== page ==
CK – I agree John.  Parents, are you teaching your children to speak with you if they see something like this happen?  Or, are you teaching them no matter how sorry someone may be, if they do something inappropriate to you they need to speak with you!

 
Lesson 5: Racism is Never Acceptable Behavior

How about the way that African-American’s are depicted in the movie?  There’s a great Christmas conversation to have with our children, right?  Hmmm, not sure we want to go there either.  Have you spoken with your children or grandchildren about the fact that there is only one race, the human race and that racism isn’t acceptable?  (Consider watching the DVD: “Racism: What is the Biblical Answer?”)

Lesson 6: Disrespecting a Parent is Never Acceptable Behavior.

Consider the following dialogue:

Mrs. Hatch: Who is down there with you, Mary?
Mary: It’s George Bailey, mother.
Mrs. Hatch: George Bailey? What does he want?
Mary: I don’t know! [to George.] What do you want?
George Bailey: Me? Nothing! I just came in to get warm, is all.
Mary: He’s making violent love to me, mother!

Ummm, let’s move on, right!  Sorry, we have to speak with our children about sex.  God makes it very clear that sex is between a man and a woman in the bounds of marriage.  (Genesis 2:24, Ephesians 5:3, Hebrews 13:14)  Know this, if you’re not teaching your child about sex, the world is and the message they are teaching sure contradicts what the Word of God has to say.

Lesson 7: What is God Really Like?

Do we really want to talk about God being depicted as a cluster of stars in the very beginning?  Then having another cluster of stars named Joseph having to deliver the prayers that George needs help?  What’s that all about?  You’re telling me that God can’t hear the prayers directly, He needs someone to deliver the message to Him?  What does that say about His Character?  God doesn’t need messengers telling Him what’s happening on earth or any other place, He’s omniscient.  (Isaiah 46:9-10, Matthew 10:29-30, 1 John 3:20)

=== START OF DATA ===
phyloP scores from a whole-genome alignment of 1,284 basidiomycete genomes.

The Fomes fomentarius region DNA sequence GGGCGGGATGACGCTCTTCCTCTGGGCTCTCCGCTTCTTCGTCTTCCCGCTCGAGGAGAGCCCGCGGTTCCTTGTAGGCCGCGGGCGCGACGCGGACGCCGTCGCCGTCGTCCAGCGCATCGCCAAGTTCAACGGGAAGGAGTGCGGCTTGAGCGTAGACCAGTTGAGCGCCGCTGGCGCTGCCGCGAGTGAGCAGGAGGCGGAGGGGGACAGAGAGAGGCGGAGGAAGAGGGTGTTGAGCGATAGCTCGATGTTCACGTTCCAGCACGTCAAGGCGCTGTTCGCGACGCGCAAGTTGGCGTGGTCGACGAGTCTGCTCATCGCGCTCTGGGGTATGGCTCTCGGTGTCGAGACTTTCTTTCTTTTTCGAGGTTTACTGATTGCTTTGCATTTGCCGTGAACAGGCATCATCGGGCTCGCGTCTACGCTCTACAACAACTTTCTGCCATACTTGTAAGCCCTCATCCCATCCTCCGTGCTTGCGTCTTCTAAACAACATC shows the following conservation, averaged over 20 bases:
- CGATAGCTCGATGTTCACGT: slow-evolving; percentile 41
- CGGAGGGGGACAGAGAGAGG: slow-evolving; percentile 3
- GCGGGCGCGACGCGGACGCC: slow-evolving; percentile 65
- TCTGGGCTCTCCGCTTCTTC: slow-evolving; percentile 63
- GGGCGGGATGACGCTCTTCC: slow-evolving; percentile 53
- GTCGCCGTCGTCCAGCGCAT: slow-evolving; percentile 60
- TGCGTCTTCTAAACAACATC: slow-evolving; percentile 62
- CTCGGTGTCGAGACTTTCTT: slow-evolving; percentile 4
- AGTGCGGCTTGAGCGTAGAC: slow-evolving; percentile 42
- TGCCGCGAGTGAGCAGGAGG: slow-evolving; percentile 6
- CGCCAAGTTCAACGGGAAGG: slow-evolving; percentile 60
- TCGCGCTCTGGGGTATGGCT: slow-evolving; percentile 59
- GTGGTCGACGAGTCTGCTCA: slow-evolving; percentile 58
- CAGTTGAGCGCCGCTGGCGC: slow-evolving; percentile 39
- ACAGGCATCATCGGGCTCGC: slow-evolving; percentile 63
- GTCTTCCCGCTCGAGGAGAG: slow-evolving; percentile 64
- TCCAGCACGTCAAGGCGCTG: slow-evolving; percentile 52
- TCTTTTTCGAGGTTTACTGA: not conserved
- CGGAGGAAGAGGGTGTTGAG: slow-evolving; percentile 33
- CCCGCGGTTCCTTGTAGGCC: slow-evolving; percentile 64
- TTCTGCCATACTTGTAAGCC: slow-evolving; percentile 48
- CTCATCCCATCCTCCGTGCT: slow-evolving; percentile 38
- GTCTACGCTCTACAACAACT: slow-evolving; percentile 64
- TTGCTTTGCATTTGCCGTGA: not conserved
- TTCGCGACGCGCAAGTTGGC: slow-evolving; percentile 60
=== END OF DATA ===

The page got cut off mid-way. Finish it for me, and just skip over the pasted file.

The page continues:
Please hear me, I’m not trying to destroy a Christmas classic for anybody.  The point we’re trying to make is that it’s important we’re careful with what our children and grandchildren watch.  For some strange reason we think that things were better in the “good ole’ days,” back before there was internet and all the craziness that we see on TV and movies today.

Well, that’s just not the case.  It’s been crazy ever since Adam and Eve fell in the Garden of Eden.  This world is Satan’s realm for now and he is busy.  We praise God that He is going to come again and when He does, what a truly wonderful life it will be.

Parents and Grandparents, use whatever opportunities you are given to teach this next generation how to apply their faith in the real world.

Please pray for us!  We’ve decided 2017 is the year of “Making Parents the Hero’s to Their Children.”  Everything that we’re doing next year is with the focus of helping parents/leaders to have meaningful conversations with this next generation.  Even when watching a classic Christmas movie!  Blessings and . . .

Stay Bold!

 

P.S.  – By the way, if you catch something that we should address when you watch it, let us know.  We’ll share with folks and add it to the study.  Thanks again, just shoot your feedback to info@rforh.com.

 

ADDITIONAL LESSONS BY READERS!

John:

George: I’ve just misplaced $8000, I can’t find it anywhere.
Potter: You’ve misplaced $8000?
George and Mr. Potter knew it wasn’t George that was to blame. This exchange may often go unnoticed at first viewing, but here is another opportunity to see forgiveness to the point of self-sacrifice; a George Bailey trait from youth to adult. Yeah, I know he said somebody was going to jail and it wasn’t going to be him. But he clearly changed his mind. He took the blame. Very Christ-like.
CK – Great point John.  I had not caught the, “You’ve misplaced $8,000.00″ comment before.  That’s a definite depiction of self-sacrifice.
Carl Kerby

<p>Carl Kerby is an inspiring, motivating and highly respected Christian speaker. With more than 20 years of ministry experience, Carl shares his extensive knowledge and understanding of God’s creation in his presentations, outreach events, books and other resources as the President and founding board member of Reasons for Hope, Inc.</p>